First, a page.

The Russian Federation government is considering adding chip designers Baikal Electronics and MCST to the list of 'backbone enterprises.' The status will provide Baikal and MSCT with numerous benefits, including subsidies. State aid might help these companies to transition the production of their chips from Taiwan to China. Meanwhile, it is unclear whether fabs like SMIC and Hua Hong are interested in making chips for Russian companies and risk additional sanctions.
"Such a move could also be aimed at transferring the production of Russian processors from the Taiwanese TSMC, which abandoned their production due to sanctions, to Chinese factories," a report by CNews reads.
China to Save Russian Chip Industry?
Amid the global chip deficit, prominent Chinese foundries like SMIC and Hua Hong have landed large orders from existing and new clients. Officially, SMIC has been operating at over 100% capacity for several quarters now, so it is unclear whether it can even make chips for Baikal and MCST. Another question is whether those companies can legally produce those processors.
Right after Russian forces invaded Ukraine in late February, the United States, United Kingdom, and the European Union imposed multiple restrictions on exports to Russia aimed to restrict the country's military and intelligence capabilities. Under the new rules, American companies need to obtain a license from the U.S. government to export semiconductors, computers, telecommunications, information security equipment, aircraft components, dual-use items, and other high-tech gear or components to Russia. Non-American companies need to obtain a similar export license from the U.S. if they use any technology developed in the States, which applies to nearly all high-tech products on the planet.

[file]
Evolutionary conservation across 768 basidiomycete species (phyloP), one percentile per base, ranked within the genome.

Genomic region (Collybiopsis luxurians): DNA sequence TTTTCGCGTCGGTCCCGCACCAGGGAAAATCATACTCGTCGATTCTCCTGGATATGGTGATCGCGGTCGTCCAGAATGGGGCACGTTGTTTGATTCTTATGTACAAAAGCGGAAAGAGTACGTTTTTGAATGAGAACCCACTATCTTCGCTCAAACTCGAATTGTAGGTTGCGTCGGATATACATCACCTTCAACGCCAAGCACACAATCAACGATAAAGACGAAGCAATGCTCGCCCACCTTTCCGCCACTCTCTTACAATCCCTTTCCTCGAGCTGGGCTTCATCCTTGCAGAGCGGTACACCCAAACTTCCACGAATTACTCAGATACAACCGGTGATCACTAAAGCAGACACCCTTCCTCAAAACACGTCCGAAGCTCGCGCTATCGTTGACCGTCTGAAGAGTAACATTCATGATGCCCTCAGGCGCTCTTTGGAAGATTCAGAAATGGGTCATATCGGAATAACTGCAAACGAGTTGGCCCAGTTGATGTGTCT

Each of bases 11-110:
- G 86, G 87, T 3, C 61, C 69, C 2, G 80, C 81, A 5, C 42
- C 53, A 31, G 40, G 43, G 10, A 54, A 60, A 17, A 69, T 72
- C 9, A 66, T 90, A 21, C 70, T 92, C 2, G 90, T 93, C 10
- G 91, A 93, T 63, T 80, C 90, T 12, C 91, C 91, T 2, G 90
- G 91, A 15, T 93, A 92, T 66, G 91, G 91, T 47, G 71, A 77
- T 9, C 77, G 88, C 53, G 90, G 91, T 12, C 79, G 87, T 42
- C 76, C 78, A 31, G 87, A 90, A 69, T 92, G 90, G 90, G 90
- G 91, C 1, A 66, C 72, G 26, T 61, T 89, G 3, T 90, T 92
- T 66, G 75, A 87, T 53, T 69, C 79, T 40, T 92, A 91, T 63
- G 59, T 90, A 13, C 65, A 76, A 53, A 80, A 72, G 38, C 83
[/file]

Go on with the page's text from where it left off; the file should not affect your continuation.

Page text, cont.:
While many media outlets highlight ASML, the world's largest supplier of lithography equipment, as the key maker of semiconductor production tools, there are a half-dozen U.S.-based companies (Applied Materials, KLA, Lam Research, etc.) that build fab equipment without which fabs cannot function. As a result, virtually all foundries in the world need to obtain an export license from the U.S. government if they want to make chips for companies like Huawei, Phytium, Sunway, or essentially all Russian chipmakers.
License applications to produce chips for the said companies are undertaken with a presumption of denial. So given the current attitude towards Russia, it is unlikely that SMIC and Hua Hong can actually help Russia to save its two major developers of CPUs. Furthermore, it is unclear from where Baikal could get contemporary Arm licenses as the U.K. has also imposed sanctions against the Russian high-tech industry.
Nonetheless, it looks like the Russian government is desperate enough to consider subsidizing local chip designers first and find out its potential capabilities later.
Strategically Important Companies?
Baikal Electronics is the developer of Arm and MIPS-based system-on-chips that are used mostly for PCs and other computer-based devices used by various governments, but which are actively promoted among large PC OEMs by the government (without any tangible success). MCST develops Elbrus processors designed for heavy-duty, mission-critical, service, and personal computing. Some of Baikal and Elbrus chips have been officially positioned as dual-use processors. Both companies used TSMC for manufacturing of their chips. But TSMC was forced to cease supplying them due to export restrictions (at least until obtaining an export license from the U.S. government).